Adult Relationship Problems May Stem from Childhood Insecurities
> 2/14/2007 10:34:16 AM

Psychoanalysts have long argued that one's early childhood experiences color the nature of later relationships, but the newly published results of long-term studies seem to confirm a very direct relationship between these variables.

The study in question stretched over nearly a quarter century, carefully tracking 78 people from infancy into young adulthood. At various significant points in each individual's development, researchers used clinical experiments and the testimony of teachers, family and peers to gauge social competence and relationship habits regarding relationships. In one of the earliest testing sessions, doctors recorded the responses of infants briefly deprived of their mothers' company, noting how they behaved when their mothers returned. Of course, the group initially grew upset; most of the babies immediately turned to their returning mothers for comfort and quickly calmed down, where some could not be consoled even with attention and others did not approach their mothers at all. Results suggest that the babies who turned to their mothers and grew quiet had the strongest sense of emotionally support and were better socially adjusted than their peers.

In elementary school, researchers asked teachers how the children interacted with their peers and attempted to resolve classroom conflicts: did the kids display their anger in the form of disruptive behavior, or did they work together with the other children? As teenagers, the subjects underwent another round of testing intended to measure their methods of coping and their dependence on friends for assurance and emotional relief. The final interviews took place as the children became adults at ages 21 to 23, and these sessions focused on romantic relationships, with the subjects' partners participating independently by answering questions about the behavior of their significant others. In each of these periodic surveys, researchers found that those who responded positively to their mothers' presence in the first experiment were more likely to develop healthy relationships with peers, teachers and lovers. In the words of lead researcher and psychologist Jeffrey Simpson of the University of Minnesota:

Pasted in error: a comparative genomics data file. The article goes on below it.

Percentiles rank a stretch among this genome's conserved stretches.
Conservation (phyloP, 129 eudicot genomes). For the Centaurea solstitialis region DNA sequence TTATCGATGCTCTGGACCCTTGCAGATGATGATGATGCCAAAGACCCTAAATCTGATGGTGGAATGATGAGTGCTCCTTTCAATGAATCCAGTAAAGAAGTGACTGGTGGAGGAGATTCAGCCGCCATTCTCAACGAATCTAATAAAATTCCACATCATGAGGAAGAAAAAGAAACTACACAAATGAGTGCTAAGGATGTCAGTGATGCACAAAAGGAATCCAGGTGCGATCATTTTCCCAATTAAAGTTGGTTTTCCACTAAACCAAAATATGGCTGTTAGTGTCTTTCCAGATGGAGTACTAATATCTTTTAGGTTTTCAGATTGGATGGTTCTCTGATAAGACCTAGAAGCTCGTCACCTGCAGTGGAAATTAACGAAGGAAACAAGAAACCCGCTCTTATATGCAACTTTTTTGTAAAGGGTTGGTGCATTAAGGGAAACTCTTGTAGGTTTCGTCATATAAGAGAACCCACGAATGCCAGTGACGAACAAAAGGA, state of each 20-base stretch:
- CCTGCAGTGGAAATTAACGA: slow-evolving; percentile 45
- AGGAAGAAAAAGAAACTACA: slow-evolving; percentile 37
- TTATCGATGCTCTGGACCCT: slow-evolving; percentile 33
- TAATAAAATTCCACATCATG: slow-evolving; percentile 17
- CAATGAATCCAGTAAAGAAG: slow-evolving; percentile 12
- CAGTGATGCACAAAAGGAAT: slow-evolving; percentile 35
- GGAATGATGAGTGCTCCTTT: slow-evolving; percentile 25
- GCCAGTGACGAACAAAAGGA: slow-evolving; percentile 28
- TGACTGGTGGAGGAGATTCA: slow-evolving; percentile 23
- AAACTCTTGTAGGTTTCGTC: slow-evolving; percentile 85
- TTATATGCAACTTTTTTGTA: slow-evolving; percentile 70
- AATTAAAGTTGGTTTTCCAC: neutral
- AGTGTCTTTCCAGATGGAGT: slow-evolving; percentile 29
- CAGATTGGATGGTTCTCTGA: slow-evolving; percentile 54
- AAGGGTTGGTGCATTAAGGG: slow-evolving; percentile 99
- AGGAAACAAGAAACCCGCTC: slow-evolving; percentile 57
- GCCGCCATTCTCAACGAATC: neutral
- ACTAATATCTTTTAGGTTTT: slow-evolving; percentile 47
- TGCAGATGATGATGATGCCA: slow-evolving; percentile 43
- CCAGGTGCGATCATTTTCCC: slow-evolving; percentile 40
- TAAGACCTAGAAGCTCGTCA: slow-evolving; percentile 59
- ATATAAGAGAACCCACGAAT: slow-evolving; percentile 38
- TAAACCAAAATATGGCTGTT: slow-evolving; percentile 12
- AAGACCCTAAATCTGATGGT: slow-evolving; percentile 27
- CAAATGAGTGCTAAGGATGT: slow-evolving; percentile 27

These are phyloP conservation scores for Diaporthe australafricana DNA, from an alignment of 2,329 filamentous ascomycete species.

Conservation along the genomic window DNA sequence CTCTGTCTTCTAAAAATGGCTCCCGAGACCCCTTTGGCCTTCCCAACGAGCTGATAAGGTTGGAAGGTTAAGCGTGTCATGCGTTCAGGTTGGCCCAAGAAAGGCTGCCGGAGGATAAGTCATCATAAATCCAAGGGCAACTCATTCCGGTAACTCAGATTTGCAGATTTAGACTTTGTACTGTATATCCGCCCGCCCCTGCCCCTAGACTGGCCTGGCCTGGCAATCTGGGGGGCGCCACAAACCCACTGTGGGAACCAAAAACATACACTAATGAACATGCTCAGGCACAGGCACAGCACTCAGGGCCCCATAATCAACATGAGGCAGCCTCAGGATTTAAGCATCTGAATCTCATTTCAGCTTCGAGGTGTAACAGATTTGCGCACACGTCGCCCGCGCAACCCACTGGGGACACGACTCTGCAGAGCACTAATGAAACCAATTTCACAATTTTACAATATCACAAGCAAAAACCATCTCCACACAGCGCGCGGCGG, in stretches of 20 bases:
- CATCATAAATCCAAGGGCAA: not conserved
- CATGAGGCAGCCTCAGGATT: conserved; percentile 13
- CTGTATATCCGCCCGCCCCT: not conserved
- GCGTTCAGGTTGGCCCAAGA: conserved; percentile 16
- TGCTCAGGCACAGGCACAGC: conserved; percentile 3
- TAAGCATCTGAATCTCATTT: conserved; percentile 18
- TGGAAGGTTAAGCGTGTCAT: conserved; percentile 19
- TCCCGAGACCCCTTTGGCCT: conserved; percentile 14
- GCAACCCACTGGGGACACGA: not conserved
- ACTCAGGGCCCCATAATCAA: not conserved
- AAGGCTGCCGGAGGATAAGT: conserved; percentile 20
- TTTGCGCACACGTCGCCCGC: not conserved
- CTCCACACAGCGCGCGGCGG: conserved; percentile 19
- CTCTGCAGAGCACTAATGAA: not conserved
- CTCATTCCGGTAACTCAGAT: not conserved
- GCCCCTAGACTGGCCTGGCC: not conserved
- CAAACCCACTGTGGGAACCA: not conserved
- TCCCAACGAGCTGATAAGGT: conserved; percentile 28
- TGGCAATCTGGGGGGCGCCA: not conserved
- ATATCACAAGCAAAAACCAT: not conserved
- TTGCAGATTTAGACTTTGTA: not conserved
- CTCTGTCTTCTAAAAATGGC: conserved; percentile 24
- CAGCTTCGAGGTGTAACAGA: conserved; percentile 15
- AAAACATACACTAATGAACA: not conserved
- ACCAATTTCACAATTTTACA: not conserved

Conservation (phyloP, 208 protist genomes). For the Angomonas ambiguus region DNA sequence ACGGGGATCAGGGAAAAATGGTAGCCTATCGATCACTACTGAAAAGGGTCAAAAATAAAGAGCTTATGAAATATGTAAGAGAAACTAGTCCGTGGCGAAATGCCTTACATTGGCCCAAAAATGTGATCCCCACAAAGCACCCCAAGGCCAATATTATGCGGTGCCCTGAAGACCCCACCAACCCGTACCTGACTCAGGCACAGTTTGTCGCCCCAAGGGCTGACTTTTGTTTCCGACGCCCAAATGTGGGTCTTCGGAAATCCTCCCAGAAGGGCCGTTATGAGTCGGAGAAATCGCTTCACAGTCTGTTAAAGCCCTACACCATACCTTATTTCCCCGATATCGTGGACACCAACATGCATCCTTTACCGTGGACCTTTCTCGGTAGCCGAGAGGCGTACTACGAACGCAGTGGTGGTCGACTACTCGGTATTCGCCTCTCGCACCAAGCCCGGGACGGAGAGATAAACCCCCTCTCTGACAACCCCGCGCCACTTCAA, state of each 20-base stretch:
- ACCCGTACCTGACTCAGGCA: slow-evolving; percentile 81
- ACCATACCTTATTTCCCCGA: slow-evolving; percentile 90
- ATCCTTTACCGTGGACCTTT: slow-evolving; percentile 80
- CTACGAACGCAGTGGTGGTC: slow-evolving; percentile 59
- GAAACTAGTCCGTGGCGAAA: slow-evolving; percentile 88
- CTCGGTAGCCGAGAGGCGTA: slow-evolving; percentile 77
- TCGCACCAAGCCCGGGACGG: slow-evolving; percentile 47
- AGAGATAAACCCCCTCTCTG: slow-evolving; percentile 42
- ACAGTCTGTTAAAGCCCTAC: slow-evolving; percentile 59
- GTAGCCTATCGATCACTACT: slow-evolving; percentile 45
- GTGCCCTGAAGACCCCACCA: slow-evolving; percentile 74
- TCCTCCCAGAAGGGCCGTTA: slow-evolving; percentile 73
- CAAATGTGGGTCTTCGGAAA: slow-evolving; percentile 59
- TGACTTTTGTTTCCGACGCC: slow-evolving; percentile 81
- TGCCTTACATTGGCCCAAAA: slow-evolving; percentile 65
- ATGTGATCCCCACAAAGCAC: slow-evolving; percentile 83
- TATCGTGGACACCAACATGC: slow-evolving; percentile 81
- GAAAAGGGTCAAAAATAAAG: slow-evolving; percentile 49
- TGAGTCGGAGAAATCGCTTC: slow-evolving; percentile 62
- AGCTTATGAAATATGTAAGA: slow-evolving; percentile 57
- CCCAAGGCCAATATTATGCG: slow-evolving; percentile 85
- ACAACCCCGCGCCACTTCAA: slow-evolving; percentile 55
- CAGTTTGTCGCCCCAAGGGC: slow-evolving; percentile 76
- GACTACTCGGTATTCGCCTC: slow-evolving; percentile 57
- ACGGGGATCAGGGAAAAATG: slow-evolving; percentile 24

"We find if you are insecure at age 1, that predicts being rated as being less socially competent than your peers during grades one-two-three, which predicts less reliance on your best same-sex friend when you are upset at 16, which then predicts more negative emotion in a romantic relationship at age 21 to 23."

On the other hand, researchers believe it entirely possible for individuals to overcome emotional deficits in infancy and maintain healthy, rewarding relationships later in life. Though early, negative experiences result in a greater likelihood of a negative social disposition, they hardly constitute an insurmountable obstacle. At any point in development, positive social experiences can work to counteract early negative. And contrary to popular mythology (particularly among Western men), reaching out to others for emotional reassurance at any age is not a sign of personal weakness but a healthy recognition of the supportive nature of successful relationships, whether they be between lovers, classmates or a parent and a child. Some doubt the accuracy of this study, considering the imprecise science of measuring one's emotional state and proposing a reasonable debate on how responsible a parent is for his or her child's early disposition. Some children, it can be argued, are simply better behaved and/or more reliant on loved ones. This may be due to internal wiring rather than real-world conditioning. But the study seems, at the very least, to point toward the conclusion that, once an emotional base has been established, these people become more successful individually and will ultimately be less likely to develop unhealthy attachments. Perhaps being a momma's boy is not so bad after all.

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